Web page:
Research tells us that one hour of standing on your feet preaching and ministering is the equivalent of an eight hour day of manual labor. If you do multiple services, well you do the math. That’s a whole lot of stress on your body.

Mondays are tough for preachers because their body experiences a huge decrease from the "adrenaline dump" that takes place in their body over the weekend.

Of course we rely on the anointing, but our body also responds to ministry environments with adrenaline.

Speaking in front of people, meeting first-time guests, fielding questions on-the-fly, all contribute to a rush of adrenaline in our system.

Today, you most likely feel that dip.

Sometimes it's subtle, sometimes it’s dramatic.

One wise preacher and leader taught me, "Never trust your thoughts on a Monday."

Go easy on yourself today.

You went through a lot this past weekend. Your body needs some rest and margin. 

2. Attack (SPIRITUAL)

After a major spiritual victory like "the NINES" our a Vision Sunday or baptizing new believers, the adversary would love to attack you in some way.

He’s not going to come when you feel strong. He looks for an opportune time to mess with you when you are feeling weak.

Many people only prepare for the battle on the front end instead of the back end as well.

Stay sober in your thinking and close to Jesus.

Our enemy is a defeated foe, but when we are fatigued he sometimes appears larger than life.

“Tired eyes rarely see a good future.” -Mike Murdock

“Fatigue will make cowards of us all.” -Vince Lombardi  

3. Assessment (PERSONAL)

Of the three things you will face on a Monday, this is probably the most formidable.

Sundays are not a preaching competition where you are scored and measured against your brothers and sisters in the Body of Christ.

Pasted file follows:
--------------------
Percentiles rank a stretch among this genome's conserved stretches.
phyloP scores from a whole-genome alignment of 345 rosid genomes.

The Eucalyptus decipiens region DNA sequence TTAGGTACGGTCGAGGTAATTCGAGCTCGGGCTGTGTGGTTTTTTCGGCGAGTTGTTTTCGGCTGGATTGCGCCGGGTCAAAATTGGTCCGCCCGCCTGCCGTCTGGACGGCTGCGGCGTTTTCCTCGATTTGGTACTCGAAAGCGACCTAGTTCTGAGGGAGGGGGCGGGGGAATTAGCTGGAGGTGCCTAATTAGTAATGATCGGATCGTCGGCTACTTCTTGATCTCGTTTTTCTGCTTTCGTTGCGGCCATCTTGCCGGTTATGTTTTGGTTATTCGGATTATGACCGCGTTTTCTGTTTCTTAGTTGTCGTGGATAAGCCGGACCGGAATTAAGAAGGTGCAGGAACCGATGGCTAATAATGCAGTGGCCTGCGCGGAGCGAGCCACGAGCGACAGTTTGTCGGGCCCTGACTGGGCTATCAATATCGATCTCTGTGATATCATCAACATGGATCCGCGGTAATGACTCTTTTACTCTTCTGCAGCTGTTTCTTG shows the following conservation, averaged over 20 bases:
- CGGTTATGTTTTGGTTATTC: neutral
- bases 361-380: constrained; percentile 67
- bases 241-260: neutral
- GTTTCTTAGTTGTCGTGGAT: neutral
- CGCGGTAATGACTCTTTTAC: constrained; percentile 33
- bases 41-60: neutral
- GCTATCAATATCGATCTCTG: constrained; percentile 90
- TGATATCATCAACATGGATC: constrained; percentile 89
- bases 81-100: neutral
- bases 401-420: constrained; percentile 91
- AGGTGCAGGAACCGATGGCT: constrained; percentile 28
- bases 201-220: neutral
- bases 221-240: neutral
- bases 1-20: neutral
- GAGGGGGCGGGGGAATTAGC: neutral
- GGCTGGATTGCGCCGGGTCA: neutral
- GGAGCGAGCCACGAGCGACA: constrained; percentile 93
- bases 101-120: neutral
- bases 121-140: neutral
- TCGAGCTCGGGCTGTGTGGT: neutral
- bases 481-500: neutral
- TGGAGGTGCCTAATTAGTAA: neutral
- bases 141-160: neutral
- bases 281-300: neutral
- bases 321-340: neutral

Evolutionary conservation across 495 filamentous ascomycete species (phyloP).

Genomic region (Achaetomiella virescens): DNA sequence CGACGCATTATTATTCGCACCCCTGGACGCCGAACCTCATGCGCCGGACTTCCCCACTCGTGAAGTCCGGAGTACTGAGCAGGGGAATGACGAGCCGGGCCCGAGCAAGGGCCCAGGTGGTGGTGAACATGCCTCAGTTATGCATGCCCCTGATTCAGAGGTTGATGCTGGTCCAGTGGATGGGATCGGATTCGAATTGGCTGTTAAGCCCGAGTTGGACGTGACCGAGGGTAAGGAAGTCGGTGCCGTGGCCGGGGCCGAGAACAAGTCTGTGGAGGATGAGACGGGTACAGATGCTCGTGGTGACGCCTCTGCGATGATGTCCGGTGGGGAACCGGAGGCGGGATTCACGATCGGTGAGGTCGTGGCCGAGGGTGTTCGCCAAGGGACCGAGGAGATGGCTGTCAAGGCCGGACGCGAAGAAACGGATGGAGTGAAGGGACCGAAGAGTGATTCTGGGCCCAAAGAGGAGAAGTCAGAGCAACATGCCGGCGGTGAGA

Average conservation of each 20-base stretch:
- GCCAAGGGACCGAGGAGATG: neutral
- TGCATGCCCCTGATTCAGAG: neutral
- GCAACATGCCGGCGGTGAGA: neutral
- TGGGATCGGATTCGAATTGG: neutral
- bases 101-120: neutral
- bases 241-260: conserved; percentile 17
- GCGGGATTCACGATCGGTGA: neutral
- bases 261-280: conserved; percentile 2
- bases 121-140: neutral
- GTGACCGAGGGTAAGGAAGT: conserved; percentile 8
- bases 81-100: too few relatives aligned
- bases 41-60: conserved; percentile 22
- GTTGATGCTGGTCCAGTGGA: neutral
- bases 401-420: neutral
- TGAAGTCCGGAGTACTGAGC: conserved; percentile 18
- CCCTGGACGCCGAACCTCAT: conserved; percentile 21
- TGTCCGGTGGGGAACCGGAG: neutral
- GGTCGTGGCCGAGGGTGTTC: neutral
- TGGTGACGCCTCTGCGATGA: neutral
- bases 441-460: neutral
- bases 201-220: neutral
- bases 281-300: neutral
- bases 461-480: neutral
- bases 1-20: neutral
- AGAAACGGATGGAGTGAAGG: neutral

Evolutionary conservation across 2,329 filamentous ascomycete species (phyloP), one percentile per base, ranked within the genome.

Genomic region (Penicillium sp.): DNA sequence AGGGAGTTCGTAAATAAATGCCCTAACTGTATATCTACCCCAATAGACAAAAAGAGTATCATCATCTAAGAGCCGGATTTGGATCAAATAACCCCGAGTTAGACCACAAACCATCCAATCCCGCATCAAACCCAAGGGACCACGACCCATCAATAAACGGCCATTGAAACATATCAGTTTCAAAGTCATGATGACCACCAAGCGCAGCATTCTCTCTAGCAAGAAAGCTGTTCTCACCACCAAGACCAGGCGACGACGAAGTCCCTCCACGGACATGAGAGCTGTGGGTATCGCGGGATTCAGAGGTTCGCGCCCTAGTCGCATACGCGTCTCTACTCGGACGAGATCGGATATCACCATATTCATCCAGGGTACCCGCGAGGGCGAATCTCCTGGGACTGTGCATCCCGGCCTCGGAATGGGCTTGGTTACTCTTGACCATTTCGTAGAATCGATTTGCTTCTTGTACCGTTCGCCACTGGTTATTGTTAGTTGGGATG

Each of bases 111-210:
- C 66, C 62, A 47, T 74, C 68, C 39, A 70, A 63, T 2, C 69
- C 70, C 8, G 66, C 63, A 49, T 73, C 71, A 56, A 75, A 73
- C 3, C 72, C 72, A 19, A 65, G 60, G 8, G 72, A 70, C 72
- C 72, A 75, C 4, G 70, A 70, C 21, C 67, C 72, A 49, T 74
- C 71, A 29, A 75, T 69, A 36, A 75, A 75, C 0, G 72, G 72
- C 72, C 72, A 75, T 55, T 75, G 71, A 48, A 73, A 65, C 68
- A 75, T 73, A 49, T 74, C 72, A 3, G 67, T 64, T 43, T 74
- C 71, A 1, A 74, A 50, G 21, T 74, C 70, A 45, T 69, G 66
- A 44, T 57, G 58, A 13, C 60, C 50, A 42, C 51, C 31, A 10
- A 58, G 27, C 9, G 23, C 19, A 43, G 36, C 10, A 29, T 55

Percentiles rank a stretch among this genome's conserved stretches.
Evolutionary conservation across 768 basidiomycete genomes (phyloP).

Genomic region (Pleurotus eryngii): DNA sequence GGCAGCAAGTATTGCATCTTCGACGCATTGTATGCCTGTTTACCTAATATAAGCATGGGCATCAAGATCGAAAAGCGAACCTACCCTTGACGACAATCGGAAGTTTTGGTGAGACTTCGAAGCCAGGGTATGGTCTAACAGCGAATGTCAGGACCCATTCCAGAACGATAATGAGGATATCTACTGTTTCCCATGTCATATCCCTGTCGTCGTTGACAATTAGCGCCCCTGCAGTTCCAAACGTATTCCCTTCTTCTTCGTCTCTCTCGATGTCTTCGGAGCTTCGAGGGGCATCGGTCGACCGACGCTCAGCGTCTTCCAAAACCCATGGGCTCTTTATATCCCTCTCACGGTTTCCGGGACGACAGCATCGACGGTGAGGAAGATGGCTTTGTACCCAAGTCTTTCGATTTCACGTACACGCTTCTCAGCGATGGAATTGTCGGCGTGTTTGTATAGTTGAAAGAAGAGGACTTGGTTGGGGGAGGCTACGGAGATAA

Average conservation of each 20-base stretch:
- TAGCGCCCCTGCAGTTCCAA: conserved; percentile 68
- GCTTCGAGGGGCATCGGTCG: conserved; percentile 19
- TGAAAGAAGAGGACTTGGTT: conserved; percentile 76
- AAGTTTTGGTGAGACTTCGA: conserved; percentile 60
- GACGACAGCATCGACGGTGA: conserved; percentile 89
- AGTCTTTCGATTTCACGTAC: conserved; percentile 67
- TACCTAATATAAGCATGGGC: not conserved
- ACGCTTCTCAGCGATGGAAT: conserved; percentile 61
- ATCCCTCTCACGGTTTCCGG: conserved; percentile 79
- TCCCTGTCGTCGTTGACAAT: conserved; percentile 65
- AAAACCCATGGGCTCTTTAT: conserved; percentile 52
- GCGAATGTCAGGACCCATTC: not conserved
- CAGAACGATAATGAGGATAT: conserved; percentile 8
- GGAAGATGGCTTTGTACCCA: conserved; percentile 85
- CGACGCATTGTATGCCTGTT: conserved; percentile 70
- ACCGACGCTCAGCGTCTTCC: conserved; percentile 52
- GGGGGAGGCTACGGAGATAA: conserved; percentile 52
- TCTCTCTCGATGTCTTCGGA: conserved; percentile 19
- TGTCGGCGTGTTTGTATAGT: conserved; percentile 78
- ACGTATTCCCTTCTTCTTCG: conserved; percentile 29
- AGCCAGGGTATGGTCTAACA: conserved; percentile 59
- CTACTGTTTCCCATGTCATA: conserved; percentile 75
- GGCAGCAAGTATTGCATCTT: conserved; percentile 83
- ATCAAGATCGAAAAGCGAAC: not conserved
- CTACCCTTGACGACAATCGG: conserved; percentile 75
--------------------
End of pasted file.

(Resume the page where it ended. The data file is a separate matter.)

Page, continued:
Don’t fall into the trap of comparing how you feel on a Monday with the best Instagram video or highlight reel of some of the top communicators in America.

We’ve all done it!

That said, it is natural to personally reflect and gauge on how you think you did.

Some of that is productive, much of it is not.

The truth is that we don't see ourselves very clearly in our personal assessments. Leave that kind of scrutiny up to the Holy Spirit.

Friend, be kind to yourself today in your "self talk". The Bible reminds us not to measure ourselves, by ourselves.

More was happening in and through you than you could possibly measure or fathom.

Focus on that.

Celebrate that.

Thank God for the fruit you see and the fruit you don’t see, instead of dwelling on your version of what did or did not happen.

And if you are struggling, please don’t try to navigate your inner world without some help.

Your spouse is graced to be the greatest sounding board in your life, but it’s also not fair to ask them to be a “lightning rod” for every struggle you are facing.

David, with all of his emotional ups and downs, knew that he couldn’t trust his own thoughts. Many times we need God to search us and show us and sometimes we also need professional help to be included in that process.

Since we are in this for the long haul, that means you and I will have to weather many more Mondays.

Take good care of yourself.

“There is a battle you fight after the battle you win.”

And we need you in this fight.


  • What are some things you do a Monday to not just recover but replenish your energy?

  • Which of the three obstacles I mentioned do you find the most difficult to face?

Joshua FinleyComment